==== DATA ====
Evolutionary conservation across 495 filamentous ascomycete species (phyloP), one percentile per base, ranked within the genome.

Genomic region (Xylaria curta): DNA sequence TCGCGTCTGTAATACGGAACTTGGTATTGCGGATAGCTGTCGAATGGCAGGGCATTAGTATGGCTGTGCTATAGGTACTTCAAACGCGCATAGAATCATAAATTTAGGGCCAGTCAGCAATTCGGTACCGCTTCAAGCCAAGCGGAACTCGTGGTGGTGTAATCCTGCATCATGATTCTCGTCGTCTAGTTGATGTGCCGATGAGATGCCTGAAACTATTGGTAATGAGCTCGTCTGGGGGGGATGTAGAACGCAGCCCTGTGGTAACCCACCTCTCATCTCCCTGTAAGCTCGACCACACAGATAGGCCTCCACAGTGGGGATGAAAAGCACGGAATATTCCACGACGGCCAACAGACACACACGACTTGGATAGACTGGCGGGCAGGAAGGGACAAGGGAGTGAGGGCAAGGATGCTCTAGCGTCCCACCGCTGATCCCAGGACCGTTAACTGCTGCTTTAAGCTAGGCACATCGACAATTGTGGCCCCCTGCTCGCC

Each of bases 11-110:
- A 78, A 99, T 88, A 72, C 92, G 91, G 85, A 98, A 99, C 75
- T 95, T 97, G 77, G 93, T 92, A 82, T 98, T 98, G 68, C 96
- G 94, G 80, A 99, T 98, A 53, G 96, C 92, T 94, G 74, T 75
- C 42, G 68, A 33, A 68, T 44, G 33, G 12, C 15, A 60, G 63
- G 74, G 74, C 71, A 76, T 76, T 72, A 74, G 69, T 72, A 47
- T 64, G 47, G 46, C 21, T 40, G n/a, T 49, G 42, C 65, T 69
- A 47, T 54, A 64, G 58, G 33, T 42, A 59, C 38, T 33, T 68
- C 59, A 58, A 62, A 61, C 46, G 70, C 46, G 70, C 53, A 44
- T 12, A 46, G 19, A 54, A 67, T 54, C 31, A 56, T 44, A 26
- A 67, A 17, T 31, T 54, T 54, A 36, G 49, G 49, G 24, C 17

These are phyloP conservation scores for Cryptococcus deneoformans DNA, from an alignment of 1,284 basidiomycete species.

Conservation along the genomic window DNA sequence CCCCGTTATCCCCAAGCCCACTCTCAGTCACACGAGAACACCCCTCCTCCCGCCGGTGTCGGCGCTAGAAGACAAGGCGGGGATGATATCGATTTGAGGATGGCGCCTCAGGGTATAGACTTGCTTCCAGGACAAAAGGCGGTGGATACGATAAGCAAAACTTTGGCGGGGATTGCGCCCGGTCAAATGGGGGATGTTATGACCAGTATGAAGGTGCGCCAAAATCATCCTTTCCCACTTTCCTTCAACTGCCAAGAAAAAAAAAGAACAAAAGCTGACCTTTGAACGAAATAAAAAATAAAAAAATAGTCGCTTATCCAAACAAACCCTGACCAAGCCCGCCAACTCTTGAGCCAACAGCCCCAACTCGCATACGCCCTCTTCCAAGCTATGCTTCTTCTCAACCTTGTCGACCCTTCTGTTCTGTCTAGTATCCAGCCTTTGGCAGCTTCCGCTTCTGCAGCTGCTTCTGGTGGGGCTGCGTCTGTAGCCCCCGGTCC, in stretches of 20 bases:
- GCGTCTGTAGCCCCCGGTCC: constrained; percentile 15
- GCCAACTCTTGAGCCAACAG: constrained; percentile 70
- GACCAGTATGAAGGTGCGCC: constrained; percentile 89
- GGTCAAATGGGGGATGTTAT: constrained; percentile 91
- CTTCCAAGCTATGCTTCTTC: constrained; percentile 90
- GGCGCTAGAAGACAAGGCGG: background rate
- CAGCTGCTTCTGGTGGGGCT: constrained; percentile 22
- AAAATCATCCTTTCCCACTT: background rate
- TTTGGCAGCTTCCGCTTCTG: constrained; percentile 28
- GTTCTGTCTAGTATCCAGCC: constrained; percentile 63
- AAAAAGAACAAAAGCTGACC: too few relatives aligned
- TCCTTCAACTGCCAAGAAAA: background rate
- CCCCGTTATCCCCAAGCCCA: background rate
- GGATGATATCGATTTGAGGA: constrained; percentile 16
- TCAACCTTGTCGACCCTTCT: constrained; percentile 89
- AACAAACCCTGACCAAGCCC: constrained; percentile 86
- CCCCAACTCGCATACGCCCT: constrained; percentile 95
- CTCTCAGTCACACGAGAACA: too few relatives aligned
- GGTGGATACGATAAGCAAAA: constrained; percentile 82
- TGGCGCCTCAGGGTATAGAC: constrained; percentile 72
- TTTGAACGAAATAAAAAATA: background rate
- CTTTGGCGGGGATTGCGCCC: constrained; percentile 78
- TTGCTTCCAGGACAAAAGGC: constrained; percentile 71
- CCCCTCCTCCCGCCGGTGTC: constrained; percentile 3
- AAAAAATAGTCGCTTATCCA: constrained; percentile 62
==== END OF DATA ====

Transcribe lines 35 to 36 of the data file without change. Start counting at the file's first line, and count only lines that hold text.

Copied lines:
- TGGCGCCTCAGGGTATAGAC: constrained; percentile 72
- TTTGAACGAAATAAAAAATA: background rate